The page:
Article

Marina Grindle
Marina Grindle 20 February 2017

Native Advertising: A Beginner's Guide

Native ads generate more engagement and drive more sales than traditional ads, and may be a great option to consider. Here, we cover some of the most common types of native ads and how to get started on your own sponsored content.

According to Sharethrough, native advertising is “a form of paid media where the ad experience follows the natural form and function of the user experience in which it is placed.” Native ads often match the visual and functional design of the media they live in, meaning that users might not know that they are advertisements at first glance. Native advertising has been around for a long time, but is gaining increased traction with the rise of social ads, sponsored publication content, and more.

Native ads generate more engagement and drive more sales than traditional ads, and may be a great option to consider as a financial advisor. Here, we will cover some of the most common types of native ads and how to get started on your own sponsored content.

Types of Native Advertisements

Depending on the industry and media form, there are many different types of native advertisements. Some of the most common include:

  • Promoted articles on a news site, such as Investopedia or Investment News. Often times, these posts are written in a similar voice as the publication and sport a small “sponsored” tag.
  • Sponsored social media posts, which disguise themselves as a regular share or post. An example of this is when brands create social media campaigns around an article written by a third party that features their company.
  • Content that subtly references a company without being solely dedicated to being about their products. For example, a recipe might feature a certain brand of butter or flour.
  • An influencer paid to mention a product in a blog, video, or other publication.

Native ads range in cost, depending on the viewership, traction, and type and there are always new types of native advertising emerging. It may be worth getting a few quotes on native advertising opportunities in your area or online.

Qualities of a Good Native Advertisement

While native ads are great for getting in front of more people and working around ad trackers, if done wrong they can come off as sleazy or tricky. Like most content marketing, the best native ads don’t draw all the attention to themselves, but instead offer valuable content and insight to the reader.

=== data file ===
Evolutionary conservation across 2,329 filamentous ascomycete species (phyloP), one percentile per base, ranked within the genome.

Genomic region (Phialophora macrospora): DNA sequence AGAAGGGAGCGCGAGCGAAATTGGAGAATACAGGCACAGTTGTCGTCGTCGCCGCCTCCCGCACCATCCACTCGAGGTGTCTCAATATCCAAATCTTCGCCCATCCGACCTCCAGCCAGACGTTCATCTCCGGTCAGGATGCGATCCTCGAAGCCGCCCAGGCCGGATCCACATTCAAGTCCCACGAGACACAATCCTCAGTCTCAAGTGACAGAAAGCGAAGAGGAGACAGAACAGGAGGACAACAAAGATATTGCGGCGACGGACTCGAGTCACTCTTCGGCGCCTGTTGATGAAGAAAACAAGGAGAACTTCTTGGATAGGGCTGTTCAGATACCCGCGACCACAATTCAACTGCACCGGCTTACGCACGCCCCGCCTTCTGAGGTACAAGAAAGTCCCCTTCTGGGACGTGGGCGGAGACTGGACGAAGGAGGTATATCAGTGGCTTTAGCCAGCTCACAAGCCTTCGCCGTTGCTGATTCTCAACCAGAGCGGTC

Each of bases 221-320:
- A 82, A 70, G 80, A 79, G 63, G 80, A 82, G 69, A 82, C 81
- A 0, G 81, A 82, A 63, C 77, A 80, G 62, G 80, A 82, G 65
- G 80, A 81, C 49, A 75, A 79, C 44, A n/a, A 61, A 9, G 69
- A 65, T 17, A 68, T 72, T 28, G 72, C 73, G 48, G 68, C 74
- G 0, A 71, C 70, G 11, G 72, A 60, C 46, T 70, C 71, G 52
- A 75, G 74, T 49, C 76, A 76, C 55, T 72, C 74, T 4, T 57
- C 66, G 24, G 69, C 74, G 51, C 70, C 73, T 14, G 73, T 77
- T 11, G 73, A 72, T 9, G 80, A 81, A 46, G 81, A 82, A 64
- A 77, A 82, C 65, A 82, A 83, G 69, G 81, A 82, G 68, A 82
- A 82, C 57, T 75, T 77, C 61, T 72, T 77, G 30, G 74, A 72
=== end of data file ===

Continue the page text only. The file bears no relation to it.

Native ads should also seamlessly blend into the content around them. One of our advisors, Jagruti Panwala of Wealth Protection Strategies, regularly blogs for a magazine of an organization she is involved in. The audience is one of her niche markets, hotel owners, so the information she shares is fitting and relevant to the publication.

How to Get Started

Native advertising doesn’t have to be an expensive, cumbersome process and there might be some great avenues right in your backyard.

First, think about the types of ads you have the budget and bandwidth for. If you are looking to post regular sponsored blogs on your local financial magazine’s website, for example, you will need someone to write those blogs or dedicate time yourself to do it. If you want to stick with social posts, set a budget for promoted Tweets and Facebook posts, see how far it takes you, and adjust accordingly. There are also many services that can place native ads for you, which might be a good option if you don’t have any media contacts you can utilize.

Native ads have higher levels of engagement than traditional ads, further content marketing strategies, and reach a wide variety of audiences. But as always, check with your broker-dealer or home office on their regulations with advertising and published content.

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